Rush and rush until life is no fun.I’ll just stop by my real estate listing before I run downtown to a meeting. From there I will get in a quick swim prior to heading to Bountiful for a listing appointment. I can make some calls on the way, and return some e-mails and texts at traffic lights. Hopefully there is a fast food joint with a drive thru that I can hit on the way for a late lunch.

My coaching call is each Thursday from 6:30-7:00pm. This starts a half an hour after Rachel gets home from her guitar lesson, and ends five minutes before I need to leave for my church assignment. I will get home late Thursday evening and then get up early Friday, do some work, get the kids to my Parent’s, do some work, go for a quick swim and head back to my Parent’s house to pick up the kids.

The rest of Friday was spent in busyness. Then I would set my alarm on Saturday morning for 6:00am so I could go grocery shopping. If I can white-knuckle it until Saturday afternoon, then I will get some relaxation in while I watch a baseball game.

Something about the “I will relax then,” “I will enjoy then,” seemed so elusive. It seemed that was because it really was. We hear the old cliche, “the grass I always greener.” We say that because we believe it or we want to believe it.

Dan Miller, New York Times bestselling author & career coach, said that the grass is greener where you water. My watering had been done on all the busyness, all the errands. I didn’t want to be doing this but I didn’t do anything to change it.

Dan also talks about what your 15% is? Meaning, what are the things you are currently doing, that you need to let go of in order to accomplish what you want?

Many of us live lives of quiet desperation; never get to what we really want; because we never have time.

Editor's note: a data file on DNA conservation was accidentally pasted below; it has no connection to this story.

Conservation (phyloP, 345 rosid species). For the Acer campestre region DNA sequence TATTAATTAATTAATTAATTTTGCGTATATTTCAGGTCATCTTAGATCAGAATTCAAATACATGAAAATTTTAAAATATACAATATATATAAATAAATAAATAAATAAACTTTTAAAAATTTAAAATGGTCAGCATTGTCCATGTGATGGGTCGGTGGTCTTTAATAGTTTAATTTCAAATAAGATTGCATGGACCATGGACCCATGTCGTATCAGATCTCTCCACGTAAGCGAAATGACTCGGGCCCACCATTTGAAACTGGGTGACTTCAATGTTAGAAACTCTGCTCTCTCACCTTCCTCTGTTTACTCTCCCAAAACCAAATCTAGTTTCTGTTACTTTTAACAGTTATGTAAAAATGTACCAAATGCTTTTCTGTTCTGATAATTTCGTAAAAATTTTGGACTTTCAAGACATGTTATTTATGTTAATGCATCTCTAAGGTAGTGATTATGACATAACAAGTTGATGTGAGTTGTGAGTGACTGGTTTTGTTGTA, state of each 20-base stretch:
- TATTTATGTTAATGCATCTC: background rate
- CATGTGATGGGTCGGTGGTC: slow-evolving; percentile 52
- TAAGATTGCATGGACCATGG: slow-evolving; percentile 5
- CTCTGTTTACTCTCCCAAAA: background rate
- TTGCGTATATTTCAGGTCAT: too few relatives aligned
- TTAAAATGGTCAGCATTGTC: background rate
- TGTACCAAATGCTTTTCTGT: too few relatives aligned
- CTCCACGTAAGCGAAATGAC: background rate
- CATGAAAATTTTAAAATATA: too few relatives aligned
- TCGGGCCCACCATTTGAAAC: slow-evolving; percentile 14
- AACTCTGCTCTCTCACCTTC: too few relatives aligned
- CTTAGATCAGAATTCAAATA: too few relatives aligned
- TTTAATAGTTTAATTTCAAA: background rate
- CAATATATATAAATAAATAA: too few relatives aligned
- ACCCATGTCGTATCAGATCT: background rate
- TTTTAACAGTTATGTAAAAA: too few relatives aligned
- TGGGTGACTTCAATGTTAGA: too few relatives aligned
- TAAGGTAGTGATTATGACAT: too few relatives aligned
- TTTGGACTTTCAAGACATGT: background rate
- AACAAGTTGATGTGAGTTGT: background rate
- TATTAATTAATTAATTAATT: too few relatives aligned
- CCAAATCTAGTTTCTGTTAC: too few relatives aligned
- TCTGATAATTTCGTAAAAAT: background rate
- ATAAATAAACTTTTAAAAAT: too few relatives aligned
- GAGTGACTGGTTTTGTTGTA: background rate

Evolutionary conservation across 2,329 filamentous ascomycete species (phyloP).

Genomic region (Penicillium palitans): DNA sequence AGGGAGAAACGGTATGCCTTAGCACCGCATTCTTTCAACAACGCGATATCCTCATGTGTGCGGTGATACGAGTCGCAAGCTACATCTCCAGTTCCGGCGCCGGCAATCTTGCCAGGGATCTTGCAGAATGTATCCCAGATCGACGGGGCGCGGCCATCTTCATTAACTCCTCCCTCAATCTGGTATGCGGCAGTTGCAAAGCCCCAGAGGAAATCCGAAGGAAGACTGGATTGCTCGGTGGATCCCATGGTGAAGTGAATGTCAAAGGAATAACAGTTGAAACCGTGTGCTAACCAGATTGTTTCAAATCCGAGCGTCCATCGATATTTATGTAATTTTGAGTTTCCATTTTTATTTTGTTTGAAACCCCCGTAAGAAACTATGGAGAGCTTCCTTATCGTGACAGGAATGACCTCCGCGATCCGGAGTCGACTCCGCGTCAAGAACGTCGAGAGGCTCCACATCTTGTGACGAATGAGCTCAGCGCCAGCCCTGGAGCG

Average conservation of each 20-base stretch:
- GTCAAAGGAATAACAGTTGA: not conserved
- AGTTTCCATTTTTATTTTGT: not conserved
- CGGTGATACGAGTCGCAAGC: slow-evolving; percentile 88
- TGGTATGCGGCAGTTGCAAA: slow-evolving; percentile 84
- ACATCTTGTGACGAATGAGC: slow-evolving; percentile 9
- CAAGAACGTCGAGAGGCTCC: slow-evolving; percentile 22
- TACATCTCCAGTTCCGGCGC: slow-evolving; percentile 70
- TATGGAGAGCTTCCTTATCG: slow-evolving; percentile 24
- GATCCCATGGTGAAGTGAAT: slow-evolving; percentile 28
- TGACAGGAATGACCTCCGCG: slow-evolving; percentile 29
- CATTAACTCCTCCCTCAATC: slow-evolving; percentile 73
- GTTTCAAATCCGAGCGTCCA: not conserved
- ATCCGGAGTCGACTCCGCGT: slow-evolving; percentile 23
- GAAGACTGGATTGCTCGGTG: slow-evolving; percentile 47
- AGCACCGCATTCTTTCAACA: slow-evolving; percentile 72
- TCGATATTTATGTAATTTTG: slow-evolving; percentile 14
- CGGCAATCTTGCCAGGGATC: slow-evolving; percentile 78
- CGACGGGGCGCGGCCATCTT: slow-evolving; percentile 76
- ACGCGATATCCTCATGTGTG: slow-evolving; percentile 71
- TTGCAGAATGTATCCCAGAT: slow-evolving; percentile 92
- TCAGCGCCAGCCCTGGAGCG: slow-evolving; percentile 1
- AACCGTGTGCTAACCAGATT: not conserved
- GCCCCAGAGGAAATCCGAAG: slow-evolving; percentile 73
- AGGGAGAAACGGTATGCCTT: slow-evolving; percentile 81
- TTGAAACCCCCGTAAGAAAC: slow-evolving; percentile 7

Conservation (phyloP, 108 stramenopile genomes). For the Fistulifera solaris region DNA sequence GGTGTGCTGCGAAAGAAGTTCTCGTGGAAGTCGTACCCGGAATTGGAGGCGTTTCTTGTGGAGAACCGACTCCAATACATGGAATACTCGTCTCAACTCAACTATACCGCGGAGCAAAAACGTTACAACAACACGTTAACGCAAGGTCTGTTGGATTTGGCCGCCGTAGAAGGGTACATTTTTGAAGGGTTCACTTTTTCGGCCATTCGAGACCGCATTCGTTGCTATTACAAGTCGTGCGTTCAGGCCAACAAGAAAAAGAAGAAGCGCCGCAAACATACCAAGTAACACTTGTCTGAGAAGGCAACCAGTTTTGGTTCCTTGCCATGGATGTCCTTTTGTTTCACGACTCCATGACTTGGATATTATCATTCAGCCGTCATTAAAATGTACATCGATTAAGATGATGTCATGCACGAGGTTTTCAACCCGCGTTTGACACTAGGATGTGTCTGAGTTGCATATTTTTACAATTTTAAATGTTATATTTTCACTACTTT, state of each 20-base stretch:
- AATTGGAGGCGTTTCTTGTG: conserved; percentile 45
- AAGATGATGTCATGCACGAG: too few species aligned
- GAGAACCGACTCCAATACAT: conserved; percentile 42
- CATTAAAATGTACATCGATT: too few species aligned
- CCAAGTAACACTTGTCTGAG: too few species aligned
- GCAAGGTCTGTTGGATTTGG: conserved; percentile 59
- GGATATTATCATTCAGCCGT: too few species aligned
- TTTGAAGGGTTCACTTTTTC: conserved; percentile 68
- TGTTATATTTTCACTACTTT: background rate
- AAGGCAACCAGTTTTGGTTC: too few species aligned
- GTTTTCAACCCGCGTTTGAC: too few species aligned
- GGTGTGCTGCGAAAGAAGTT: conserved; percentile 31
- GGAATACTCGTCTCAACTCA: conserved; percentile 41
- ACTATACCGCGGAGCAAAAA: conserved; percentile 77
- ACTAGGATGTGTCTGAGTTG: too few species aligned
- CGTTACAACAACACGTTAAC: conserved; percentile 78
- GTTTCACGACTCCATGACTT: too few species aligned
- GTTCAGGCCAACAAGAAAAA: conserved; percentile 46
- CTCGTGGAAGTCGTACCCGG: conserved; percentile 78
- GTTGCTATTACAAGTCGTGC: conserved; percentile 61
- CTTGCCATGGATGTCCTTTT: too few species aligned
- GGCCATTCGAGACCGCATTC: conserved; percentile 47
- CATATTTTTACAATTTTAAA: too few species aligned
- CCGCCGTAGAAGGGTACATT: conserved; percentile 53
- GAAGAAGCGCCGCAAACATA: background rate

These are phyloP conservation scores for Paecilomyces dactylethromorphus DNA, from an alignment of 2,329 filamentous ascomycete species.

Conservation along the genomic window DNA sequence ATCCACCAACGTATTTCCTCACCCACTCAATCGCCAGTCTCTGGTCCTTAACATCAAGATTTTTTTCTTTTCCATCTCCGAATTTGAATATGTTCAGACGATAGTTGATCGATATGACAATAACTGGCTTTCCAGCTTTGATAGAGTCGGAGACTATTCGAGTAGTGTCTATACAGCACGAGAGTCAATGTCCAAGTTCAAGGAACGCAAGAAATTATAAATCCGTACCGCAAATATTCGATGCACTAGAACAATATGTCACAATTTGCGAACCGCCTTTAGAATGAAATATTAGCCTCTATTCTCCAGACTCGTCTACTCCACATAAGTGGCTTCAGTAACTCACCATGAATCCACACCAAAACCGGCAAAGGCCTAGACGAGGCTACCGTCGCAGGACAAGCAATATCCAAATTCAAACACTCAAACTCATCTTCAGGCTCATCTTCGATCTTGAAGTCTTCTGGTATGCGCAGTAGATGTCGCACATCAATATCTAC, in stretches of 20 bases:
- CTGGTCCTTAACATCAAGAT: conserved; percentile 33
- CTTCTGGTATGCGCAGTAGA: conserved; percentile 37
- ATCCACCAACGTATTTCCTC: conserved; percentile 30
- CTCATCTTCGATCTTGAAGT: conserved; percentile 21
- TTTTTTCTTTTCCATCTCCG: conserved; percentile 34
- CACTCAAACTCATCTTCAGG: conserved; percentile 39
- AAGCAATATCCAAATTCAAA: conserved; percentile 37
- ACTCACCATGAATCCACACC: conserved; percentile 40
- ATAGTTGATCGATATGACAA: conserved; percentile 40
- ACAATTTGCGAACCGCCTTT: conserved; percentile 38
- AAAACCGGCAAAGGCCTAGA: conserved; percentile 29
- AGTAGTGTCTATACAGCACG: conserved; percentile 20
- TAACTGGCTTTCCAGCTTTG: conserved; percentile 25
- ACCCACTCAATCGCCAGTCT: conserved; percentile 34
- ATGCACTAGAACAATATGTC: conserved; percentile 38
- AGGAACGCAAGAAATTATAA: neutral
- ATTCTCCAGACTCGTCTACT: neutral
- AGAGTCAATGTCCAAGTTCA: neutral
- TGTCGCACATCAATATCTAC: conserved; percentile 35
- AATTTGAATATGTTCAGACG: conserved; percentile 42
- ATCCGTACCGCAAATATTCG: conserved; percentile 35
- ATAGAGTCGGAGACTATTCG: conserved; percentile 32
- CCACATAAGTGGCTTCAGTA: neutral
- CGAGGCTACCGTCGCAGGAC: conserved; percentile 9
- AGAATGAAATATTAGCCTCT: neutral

I never have time because I keep doing so many things just to fill my schedule. We all have a finite amount of willpower. When I tell myself that I’ll get to that later, then I’m tired from the day. There is dinner to cook and kids to put to bed. “Maybe I will get to it tomorrow” is the all-too-common story we tell ourselves.

I had to take a painful look at myself. Painful because it hurts to put yourself on a positive path. We need to admit that what we were doing wasn’t working. Who wants to stand up and shout that to the world? What brings you joy is another thing to ask yourself.

For me, I had to realize that all my energy was being spent on work, church assignments, and watching kids. Not that I don’t obtain joy from those activities, I had to recognize that I couldn’t fit one more thing in to my schedule. Food writer event? Sounds exhausting! Watch the kids just one more afternoon? Okay, I’ll start writing again next week. Be part of the coaching call? Nope! Maybe I’ll spent another $297 next quarter and be more involved then.

It was time to draw boundaries. Next time never comes. I was sinking one drip at a time. The ship takes water on slowly–so much so that we don’t notice, or we don’t want to notice so we turn our head the other way.

Living in the deficit was so exhausting. Always focusing on what we cannot do and what we are not getting to. Maybe I’ll get to it when I retire. Ouch!

I started unwinding; some by choice and some created by the universe. I hurt my back this past month–that limited me in some things I like to do. I also received a new church assignment. When they asked, I said yes but that in order to serve, I needed to let go of my previous assignment. My old self would have said to do them both (and then resent it later). I was also working on two stressful real estate deals at the time.

It was a good time to recognize what I can do–which thankfully wasn’t everything I had been doing. Previously I would have added to the plate and bought self help books to fit it all in–straight on the road to burnout.

Enjoy your time more, or it’s all misery. Nothing I did had joy; even though I was doing all these things so I could have joy; or so I thought.